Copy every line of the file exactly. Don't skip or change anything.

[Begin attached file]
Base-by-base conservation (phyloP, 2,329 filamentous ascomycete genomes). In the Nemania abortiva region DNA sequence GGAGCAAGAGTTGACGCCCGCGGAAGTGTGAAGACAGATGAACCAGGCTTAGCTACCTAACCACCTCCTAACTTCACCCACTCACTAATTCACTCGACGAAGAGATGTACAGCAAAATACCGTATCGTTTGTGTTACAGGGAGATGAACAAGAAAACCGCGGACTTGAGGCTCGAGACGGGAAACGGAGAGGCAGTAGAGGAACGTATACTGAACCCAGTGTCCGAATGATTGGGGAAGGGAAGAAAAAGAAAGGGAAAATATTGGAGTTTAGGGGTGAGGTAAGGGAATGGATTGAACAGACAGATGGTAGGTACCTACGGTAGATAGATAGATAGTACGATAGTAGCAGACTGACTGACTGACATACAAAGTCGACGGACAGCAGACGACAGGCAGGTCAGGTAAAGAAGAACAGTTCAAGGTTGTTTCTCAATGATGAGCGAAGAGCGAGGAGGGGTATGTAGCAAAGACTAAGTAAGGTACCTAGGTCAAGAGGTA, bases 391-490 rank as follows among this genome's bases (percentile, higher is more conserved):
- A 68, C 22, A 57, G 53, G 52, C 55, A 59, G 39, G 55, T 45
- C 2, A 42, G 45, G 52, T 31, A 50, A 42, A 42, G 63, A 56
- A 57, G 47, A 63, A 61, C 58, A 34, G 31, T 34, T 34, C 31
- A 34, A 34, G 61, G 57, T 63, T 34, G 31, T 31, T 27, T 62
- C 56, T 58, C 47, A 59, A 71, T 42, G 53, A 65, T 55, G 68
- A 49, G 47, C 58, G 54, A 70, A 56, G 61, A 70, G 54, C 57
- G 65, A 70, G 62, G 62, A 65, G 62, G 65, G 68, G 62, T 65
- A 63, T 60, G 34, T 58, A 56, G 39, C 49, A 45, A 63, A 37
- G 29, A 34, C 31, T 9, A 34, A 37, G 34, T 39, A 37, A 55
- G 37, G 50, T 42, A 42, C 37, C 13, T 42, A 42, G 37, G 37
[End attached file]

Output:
Base-by-base conservation (phyloP, 2,329 filamentous ascomycete genomes). In the Nemania abortiva region DNA sequence GGAGCAAGAGTTGACGCCCGCGGAAGTGTGAAGACAGATGAACCAGGCTTAGCTACCTAACCACCTCCTAACTTCACCCACTCACTAATTCACTCGACGAAGAGATGTACAGCAAAATACCGTATCGTTTGTGTTACAGGGAGATGAACAAGAAAACCGCGGACTTGAGGCTCGAGACGGGAAACGGAGAGGCAGTAGAGGAACGTATACTGAACCCAGTGTCCGAATGATTGGGGAAGGGAAGAAAAAGAAAGGGAAAATATTGGAGTTTAGGGGTGAGGTAAGGGAATGGATTGAACAGACAGATGGTAGGTACCTACGGTAGATAGATAGATAGTACGATAGTAGCAGACTGACTGACTGACATACAAAGTCGACGGACAGCAGACGACAGGCAGGTCAGGTAAAGAAGAACAGTTCAAGGTTGTTTCTCAATGATGAGCGAAGAGCGAGGAGGGGTATGTAGCAAAGACTAAGTAAGGTACCTAGGTCAAGAGGTA, bases 391-490 rank as follows among this genome's bases (percentile, higher is more conserved):
- A 68, C 22, A 57, G 53, G 52, C 55, A 59, G 39, G 55, T 45
- C 2, A 42, G 45, G 52, T 31, A 50, A 42, A 42, G 63, A 56
- A 57, G 47, A 63, A 61, C 58, A 34, G 31, T 34, T 34, C 31
- A 34, A 34, G 61, G 57, T 63, T 34, G 31, T 31, T 27, T 62
- C 56, T 58, C 47, A 59, A 71, T 42, G 53, A 65, T 55, G 68
- A 49, G 47, C 58, G 54, A 70, A 56, G 61, A 70, G 54, C 57
- G 65, A 70, G 62, G 62, A 65, G 62, G 65, G 68, G 62, T 65
- A 63, T 60, G 34, T 58, A 56, G 39, C 49, A 45, A 63, A 37
- G 29, A 34, C 31, T 9, A 34, A 37, G 34, T 39, A 37, A 55
- G 37, G 50, T 42, A 42, C 37, C 13, T 42, A 42, G 37, G 37